Journalist’s Resource:Research on today’s news

Facebook and the newsroom: 6 questions for Siva Vaidhyanathan

Media scholar Siva Vaidhyanathan shares his thoughts on how reporters can do a better job covering Facebook and its influence on the lives of billions of people worldwide. In an interview with Journalist’s Resource, he argues that “journalism is feeding the beast that’s starving it — the more that journalists pander to Facebook … the more that Facebook becomes the governing mechanism to journalism.”

3 quick tips for debunking hoaxes in a hurricane

Reporters covering natural disasters can expect to contend not only with the weather, but also an onslaught of mis- and disinformation. We’ve pulled together a few tips and resources  to help sort what’s real and newsworthy from what’s fake.

Hospital mergers may lead to higher health care costs

Research by UCLA economist Matt Schmitt offers new insights
 for policymakers and consumer advocates to consider as an increasing number of local and regional hospitals get gobbled up by larger health care providers based hundreds of miles away. Chris Fleisher of the American Economic Association explains.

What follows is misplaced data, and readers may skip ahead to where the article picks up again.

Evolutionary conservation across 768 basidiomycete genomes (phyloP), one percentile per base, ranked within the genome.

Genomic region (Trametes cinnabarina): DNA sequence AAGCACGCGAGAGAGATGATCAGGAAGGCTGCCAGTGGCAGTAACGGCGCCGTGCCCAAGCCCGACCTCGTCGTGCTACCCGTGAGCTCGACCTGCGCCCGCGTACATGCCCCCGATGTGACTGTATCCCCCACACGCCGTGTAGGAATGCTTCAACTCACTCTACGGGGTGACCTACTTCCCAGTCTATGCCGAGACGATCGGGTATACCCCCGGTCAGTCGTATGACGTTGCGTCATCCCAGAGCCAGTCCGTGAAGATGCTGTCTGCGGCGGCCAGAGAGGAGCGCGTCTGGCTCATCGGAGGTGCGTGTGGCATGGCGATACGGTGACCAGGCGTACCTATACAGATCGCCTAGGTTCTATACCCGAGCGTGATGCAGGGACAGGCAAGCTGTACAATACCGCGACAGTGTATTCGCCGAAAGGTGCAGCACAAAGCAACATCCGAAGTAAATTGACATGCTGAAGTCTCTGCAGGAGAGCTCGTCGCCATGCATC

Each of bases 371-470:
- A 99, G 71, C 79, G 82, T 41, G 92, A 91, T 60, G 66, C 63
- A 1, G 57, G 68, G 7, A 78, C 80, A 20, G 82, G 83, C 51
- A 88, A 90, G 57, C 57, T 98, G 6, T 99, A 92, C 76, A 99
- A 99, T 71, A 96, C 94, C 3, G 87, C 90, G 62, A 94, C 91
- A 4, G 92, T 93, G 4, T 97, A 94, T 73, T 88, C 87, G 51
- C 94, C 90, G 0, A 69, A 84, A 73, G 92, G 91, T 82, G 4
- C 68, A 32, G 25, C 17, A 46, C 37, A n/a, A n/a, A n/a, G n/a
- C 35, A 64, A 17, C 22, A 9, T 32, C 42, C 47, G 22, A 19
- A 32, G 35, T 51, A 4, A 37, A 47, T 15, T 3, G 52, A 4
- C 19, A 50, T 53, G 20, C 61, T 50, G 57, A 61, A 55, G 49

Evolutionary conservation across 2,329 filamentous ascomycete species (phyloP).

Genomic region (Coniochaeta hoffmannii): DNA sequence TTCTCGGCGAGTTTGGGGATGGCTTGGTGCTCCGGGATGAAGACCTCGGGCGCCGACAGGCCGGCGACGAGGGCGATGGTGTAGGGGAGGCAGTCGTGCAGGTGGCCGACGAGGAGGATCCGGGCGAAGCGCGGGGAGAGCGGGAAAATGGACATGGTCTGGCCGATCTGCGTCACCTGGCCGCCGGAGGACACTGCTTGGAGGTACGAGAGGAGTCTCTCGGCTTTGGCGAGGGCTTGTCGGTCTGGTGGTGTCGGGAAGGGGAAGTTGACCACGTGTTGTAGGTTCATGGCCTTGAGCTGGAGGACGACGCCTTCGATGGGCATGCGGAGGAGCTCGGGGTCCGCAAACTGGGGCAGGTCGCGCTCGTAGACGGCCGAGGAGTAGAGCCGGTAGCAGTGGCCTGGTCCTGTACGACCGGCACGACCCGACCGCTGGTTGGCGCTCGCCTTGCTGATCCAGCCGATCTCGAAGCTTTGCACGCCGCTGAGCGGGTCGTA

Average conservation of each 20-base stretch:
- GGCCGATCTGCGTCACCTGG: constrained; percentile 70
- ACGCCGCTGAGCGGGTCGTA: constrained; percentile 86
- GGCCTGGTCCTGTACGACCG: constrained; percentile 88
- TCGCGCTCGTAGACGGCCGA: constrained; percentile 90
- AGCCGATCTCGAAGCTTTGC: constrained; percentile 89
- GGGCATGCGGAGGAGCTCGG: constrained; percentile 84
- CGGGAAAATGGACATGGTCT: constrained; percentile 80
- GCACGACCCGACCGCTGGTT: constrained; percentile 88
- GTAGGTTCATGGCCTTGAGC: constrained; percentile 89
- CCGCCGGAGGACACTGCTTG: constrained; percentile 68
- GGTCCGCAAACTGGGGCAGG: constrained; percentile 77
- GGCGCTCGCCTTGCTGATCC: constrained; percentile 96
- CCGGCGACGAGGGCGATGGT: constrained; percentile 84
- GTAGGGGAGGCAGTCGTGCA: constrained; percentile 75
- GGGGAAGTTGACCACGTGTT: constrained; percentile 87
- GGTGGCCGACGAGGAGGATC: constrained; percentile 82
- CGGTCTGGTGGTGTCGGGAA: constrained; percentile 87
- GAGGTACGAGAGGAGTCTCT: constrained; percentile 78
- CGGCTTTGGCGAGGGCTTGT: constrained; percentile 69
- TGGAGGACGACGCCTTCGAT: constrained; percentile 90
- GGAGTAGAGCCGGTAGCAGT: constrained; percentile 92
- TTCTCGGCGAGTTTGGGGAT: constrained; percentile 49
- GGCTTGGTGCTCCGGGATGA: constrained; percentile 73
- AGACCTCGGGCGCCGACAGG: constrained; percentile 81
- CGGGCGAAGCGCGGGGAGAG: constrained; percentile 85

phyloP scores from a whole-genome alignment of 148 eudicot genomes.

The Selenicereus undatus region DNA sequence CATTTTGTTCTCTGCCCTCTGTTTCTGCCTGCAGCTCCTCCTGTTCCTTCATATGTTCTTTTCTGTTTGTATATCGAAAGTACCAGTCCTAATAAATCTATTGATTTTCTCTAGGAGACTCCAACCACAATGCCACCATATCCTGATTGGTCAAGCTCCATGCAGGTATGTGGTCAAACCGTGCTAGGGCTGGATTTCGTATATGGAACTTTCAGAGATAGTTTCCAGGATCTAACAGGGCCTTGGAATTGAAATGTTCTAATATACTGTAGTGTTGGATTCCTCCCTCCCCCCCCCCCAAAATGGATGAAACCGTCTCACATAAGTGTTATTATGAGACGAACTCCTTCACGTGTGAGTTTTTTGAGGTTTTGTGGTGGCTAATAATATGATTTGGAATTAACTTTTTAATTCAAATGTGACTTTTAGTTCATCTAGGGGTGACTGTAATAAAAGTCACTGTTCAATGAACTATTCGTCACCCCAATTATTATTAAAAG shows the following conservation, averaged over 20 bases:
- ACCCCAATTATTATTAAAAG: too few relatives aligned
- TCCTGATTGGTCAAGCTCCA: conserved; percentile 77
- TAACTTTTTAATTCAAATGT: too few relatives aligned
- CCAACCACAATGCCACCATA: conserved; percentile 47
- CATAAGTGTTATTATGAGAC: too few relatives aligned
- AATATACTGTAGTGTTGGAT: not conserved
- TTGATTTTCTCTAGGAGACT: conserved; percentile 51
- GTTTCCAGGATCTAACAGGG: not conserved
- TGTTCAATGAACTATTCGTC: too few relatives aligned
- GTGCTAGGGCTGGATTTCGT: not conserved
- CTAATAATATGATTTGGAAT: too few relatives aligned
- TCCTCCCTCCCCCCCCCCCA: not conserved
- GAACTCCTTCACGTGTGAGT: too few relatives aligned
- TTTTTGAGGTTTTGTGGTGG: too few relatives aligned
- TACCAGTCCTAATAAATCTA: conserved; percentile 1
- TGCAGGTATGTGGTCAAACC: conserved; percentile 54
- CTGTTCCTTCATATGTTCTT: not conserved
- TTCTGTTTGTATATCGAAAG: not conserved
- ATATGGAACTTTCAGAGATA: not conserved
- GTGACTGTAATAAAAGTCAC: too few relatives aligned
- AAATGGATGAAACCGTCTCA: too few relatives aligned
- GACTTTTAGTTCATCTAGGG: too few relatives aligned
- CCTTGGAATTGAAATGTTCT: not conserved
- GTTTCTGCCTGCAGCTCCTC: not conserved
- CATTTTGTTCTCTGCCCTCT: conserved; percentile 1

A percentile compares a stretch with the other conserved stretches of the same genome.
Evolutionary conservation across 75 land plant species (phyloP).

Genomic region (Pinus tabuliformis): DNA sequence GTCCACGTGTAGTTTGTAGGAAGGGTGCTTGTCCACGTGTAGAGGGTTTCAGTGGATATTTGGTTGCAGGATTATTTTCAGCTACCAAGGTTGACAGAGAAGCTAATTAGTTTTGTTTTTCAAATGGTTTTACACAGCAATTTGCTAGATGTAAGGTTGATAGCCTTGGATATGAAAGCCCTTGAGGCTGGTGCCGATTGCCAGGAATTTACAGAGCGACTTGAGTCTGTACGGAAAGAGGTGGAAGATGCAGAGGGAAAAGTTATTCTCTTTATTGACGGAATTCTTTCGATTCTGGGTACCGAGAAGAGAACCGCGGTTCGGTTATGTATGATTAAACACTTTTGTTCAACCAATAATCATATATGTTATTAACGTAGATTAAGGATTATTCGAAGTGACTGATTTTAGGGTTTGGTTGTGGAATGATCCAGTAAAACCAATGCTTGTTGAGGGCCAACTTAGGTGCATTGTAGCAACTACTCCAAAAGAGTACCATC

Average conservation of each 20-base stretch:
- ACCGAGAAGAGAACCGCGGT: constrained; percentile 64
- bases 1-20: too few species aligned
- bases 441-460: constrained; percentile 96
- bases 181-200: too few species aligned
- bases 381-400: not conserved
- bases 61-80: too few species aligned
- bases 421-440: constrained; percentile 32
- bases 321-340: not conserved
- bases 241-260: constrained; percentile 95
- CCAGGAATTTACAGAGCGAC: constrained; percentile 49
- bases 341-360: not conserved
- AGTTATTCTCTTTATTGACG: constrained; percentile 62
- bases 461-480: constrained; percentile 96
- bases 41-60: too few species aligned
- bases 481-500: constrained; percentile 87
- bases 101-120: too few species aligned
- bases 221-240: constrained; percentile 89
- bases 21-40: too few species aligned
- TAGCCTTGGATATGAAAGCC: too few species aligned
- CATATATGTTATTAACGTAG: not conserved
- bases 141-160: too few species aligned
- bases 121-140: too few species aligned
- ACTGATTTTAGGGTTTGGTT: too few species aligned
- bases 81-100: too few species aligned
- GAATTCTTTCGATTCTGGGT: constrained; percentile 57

Ig Nobel Prizes go to research on employee retaliation, self-colonoscopy

Burning and stabbing voodoo dolls gives employees who’ve been mistreated by their bosses a feeling of justice, according to new research led by Lindie Liang of Wilfrid Laurier University. The study was one of 10 recognized at the 2018 Ig Nobel Prize ceremony, which also honored research on topics such as smelling flies in wine, the nutritional content of human flesh and self-colonoscopies.


Checks and Balances Help Protect Us from Betsy DeVos


Sam Tanenhaus, the former editor of the NY Times Book Review, is quite a writer, and it is fascinating to contrast the Betsy DeVos we’ve come to know in the months since she became U.S. Secretary of Education with the Betsy DeVos we meet in Tanenhaus’s Vanity Fair profile of the western Michigan DeVos Empire.  Tanenhaus writes: “In the solar system of elite Republican contributors, Richard DeVos Sr., who died Thursday at age 92—one of the two founders of Amway, the direct-sale colossus—occupied an exalted place, and his offspring did too. Since the 1970s, members of the DeVos family had given as much as $200 million to the G.O.P. and been tireless promoters of the modern conservative movement—its ideas, its policies, and its crusades combining free-market economics, a push for privatization of many government functions, and Christian social values. While other far-right mega-donors may have become better known…

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